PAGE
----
The Régiment Royal-Suédois (English: The Royal Swedes) was a foreign infantry regiment in the French Army during the Ancien Régime. It was created in 1690 from Swedish prisoners taken during the Battle of Fleurus. The regiment eventually acquired the privilege of being called a Royal regiment. The regiment nominally accepted only Swedish officers. However most of the privates and NCOs were of German origin, from Swedish Pomerania, in view of the difficulty of obtaining sufficient numbers of Swedish recruits, and at least one Irishman, Daniel Charles, Count O'Connell, was a Lieutenant-Colonel in the regiment.
Initially named the Lenck Regiment, the unit was renamed the Appelgrehn Regiment in 1734 and the Royal-Suedois in 1742. From about 1750 onwards the regiment was distinguished by wearing dark blue coats with buff (yellow-brown) collars and cuffs. This colour combination matched the uniform of most infantry regiments in the Swedish Army from the 17th to the early 20th centuries.
Count Axel von Fersen purchased the position of colonel-proprietor of the regiment in 1783, according to some in order to be able to stay close to the Queen of France Marie Antoinette. He remained in active command of the regiment until the beginning of the French Revolution in 1789, and officially this was still the case when, in 1791, all non-Swiss foreign regiments of the royal army were disbanded. The regiment was then reorganised as the new 89th Regiment of the Line.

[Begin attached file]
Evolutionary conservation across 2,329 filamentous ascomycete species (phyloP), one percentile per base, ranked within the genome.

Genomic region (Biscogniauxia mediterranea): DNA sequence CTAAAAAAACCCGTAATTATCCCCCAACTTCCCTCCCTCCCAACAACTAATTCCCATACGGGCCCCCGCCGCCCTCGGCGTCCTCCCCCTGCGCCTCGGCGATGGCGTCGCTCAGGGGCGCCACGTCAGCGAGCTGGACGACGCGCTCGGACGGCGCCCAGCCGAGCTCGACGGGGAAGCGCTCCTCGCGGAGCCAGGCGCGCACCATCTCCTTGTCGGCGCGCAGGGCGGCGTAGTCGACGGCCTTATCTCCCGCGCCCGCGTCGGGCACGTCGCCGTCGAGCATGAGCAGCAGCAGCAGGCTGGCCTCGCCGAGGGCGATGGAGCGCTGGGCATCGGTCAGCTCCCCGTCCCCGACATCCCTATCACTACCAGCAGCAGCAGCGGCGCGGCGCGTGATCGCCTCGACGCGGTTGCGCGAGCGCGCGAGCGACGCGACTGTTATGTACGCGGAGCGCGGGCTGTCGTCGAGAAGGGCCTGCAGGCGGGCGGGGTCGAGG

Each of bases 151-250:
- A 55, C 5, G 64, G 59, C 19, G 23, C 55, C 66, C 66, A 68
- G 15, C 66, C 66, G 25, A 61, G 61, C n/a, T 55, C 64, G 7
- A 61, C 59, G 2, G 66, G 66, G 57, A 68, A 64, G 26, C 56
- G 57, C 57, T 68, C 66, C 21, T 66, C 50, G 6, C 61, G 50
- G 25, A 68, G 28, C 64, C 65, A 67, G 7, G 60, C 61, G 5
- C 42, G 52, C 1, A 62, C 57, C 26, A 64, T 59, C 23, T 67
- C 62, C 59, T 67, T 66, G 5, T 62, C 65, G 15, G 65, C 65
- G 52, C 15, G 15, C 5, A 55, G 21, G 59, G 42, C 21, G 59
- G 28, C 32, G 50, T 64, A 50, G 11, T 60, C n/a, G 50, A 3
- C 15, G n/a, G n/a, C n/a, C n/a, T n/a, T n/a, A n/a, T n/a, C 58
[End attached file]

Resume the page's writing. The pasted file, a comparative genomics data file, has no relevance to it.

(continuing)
In December 1813, the regiment was once again raised by a French émigré in Germany, and it fought in the Swedish Army during the Battle of Leipzig in 1813 and during the campaign in Norway in 1814. The Royal Suédois was finally disbanded in December 1814 while in Norway.
Today, the regiment's traditions and flag are carried on in the French Army via a company in the 4th Infantry Regiment.
- Beckman, Margareta. Under fransk fana!: Royal Suédois. Stockholm: Svenskt Militärhistoriskt Bibliotek, 1995. ISBN 91-972209-1-4